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Impact of R & D


IMPACT OF CSB'S R&D ON SERICULTURE

Sericulture plays a vital role in determining the economy of tribal population in India. Even if, the contribution of sericulture is not very high but it helped to increase the socio economic conditions of farmers. Muga silkworm culture is not only a tribal based industry but it is also a foreign exchange earner. Consequently any Research and Development programme aimed at the improvement of productivity potential of the muga silkworm contributes to:

(i) The rural employment

(ii) Socioeconomic development of the tribal without environmental damage

(iii) The foreign exchange reserves

Muga sericulture is exclusive art for most of the people of North Eastern region and main sources of income. For this reason, it possesses the key to their socio economic welfare. Therefore, it can be reckoned that any obstacles in sericultural development can be hazardous to the economy of tribal population in India. The good news is that technology has helped to overcome many of these obstacles with some very advantageous results. The technologies developed by R& D institutes of Central Silk Board (CSB) have been popularized among the farmers to maximize yield and returns which in turn resulted in bringing out vertical growth of the industry.

The annual mulberry raw silk production has increased to the tune of 23,060 M.T. (2011-12), which includes 18,272 MT mulberry silk, 1,590 MT Tasar silk, 3,072 MT Eri silk and 126 MT Muga silk.  The constant efforts made by CSB and state sericulture department have resulted in the over all increase in the silk production and quality.

Scientists working in sericulture Research and Development are constantly putting their efforts to resolve issues in major areas of sericulture such as silkworm and host plant improvement, pest and disease management, and reduction in cost of production by developing new innovations and technologies and improving the quality of silk fibers to match with international standards.  CSB has also been collaborating with both international and national agencies and  universities involved in sericultural research, etc., to harness their technical expertise in highly specialized fields and also to pool resources for the development of new technologies in frontier areas of sericulture research.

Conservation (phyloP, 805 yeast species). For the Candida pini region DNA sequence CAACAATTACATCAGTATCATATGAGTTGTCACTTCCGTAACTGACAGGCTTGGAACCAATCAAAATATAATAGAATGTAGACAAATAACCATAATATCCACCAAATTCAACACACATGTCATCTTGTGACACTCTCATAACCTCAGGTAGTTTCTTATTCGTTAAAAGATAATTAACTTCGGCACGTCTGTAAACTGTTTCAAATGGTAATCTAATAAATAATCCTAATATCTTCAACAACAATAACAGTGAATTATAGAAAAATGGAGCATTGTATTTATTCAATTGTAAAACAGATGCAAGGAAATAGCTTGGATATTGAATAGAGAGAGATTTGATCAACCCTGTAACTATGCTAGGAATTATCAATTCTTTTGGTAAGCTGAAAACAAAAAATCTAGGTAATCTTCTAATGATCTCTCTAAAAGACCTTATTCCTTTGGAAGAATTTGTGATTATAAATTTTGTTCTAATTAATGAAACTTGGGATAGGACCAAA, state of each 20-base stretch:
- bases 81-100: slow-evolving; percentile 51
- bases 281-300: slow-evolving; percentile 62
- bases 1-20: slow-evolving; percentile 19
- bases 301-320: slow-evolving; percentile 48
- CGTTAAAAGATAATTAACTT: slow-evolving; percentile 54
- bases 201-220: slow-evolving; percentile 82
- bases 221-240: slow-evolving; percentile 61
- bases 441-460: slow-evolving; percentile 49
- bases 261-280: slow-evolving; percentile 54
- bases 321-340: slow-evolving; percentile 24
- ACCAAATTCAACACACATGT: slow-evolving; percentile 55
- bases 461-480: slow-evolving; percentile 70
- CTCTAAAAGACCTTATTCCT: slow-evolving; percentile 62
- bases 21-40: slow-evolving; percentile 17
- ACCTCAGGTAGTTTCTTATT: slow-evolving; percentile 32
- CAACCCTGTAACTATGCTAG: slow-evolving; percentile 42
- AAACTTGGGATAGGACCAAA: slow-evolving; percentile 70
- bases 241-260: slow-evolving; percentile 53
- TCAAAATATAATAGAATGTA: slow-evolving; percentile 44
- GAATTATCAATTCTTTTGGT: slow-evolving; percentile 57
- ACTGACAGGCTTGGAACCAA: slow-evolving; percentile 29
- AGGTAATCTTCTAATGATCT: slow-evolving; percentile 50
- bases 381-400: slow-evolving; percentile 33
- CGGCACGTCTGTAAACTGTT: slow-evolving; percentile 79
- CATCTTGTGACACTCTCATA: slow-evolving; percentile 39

Over the past few decades, the silk industry made good progress with regard to productivity and quality of the output. The productivity of mulberry plantation in terms of silk which used to be less than 40 kg per hectare per year has reached 86 kg per hectare per year besides enhancing India’s capability to produce silk of international grades. This could be possible due to evolution of high yielding mulberry varieties such as V1, S1635, S1, S799, S13, S34, S146, BC­259, Tr10 and improved silkworm breeds like CSR2xCSR4, CSR2xCSR5, SH6xKA, SH6xNB4D2, NB18xP5, YS3xSF19, Dun6xDun22, etc along with appropriate cultivation and rearing practices. The output coupled with the improved processing machinery and practices have made it possible to produce silk of international standards.

Leaf productivity of muga food plants has increased from 10 to 11 kg per plant per year and the cocoon productivity has increased from 40 to 60 cocoons per dfls.

The major achievements during XI Plan are as follows.

Mulberry

  • Three high yielding mulberry varieties, viz., Vishala V1 and Anantha were authorised. Vishala qualified for cultivation throughout the country while V1 and Anantha were recommended for southern zone only.
  • 18 new mulberry silkworm hybrids were authorized for use. They are eight bivoltine hybrids, viz., APS105x APS126, APS45 x APS12, CSR46 x CSR47, Dun17 X Dun18, GEN3 x GEN2, KSO1 x NP4, NK2 x NP4, SLD4 x SLD8; seven multivoltine x bivoltine hybrids, viz., APDR15 x APDR115, APM2 x APDR105, APM3 x APS12, Mcon1 x Bcon4, Mcon4 x Bcon4, MH1 x CSR2 and PM x CSR2(SL); and three multivoltine hybrids, viz., M con1 X M con4, Nistari X M con4 and PM X C110. Including these, a total of 54 mulberry silkworm hybrids have been authorised.
  • The multivoltine x bivoltine hybrid, APDR15xAPDR115 has shown the highest yielder of 70-75 kg/100 dfls.; PMxC110 a multivoltine hybrid, showed the highest yield of 40-45 kg/100dfls and this can be well used in summer in the eastern region.
  • Long term seed preservation schedule was developed for the multivoltine x bivoltine hybrid, PM x CSR2 to preserve the seed up to 50 days. This reduces the wastage of silkworm seed due to shorter shelf life to considerable extant.
  • Papaya mealy bug, Paracoccus marginatus that lead to devastation of mulberry in Tamil Nadu was brought under control using exotic bio-control agents, Acerophagus papaya, Anagyrus loecki, and Pseudleptomastix mexicana imported from Puerto Rico. Their multiplication and maintenance was standardized and popularized.
  • Developed and commercialised the bed disinfectants, ‘Amruth’, ‘Rakshak’ and ‘Decol’ to control the spread of disease causing germs in the silkworm beds.
  • A phyto-ecdysone, ‘Sampoorna’ was isolated from plants and commercialized for its use in hastening the spinning process of cocoons.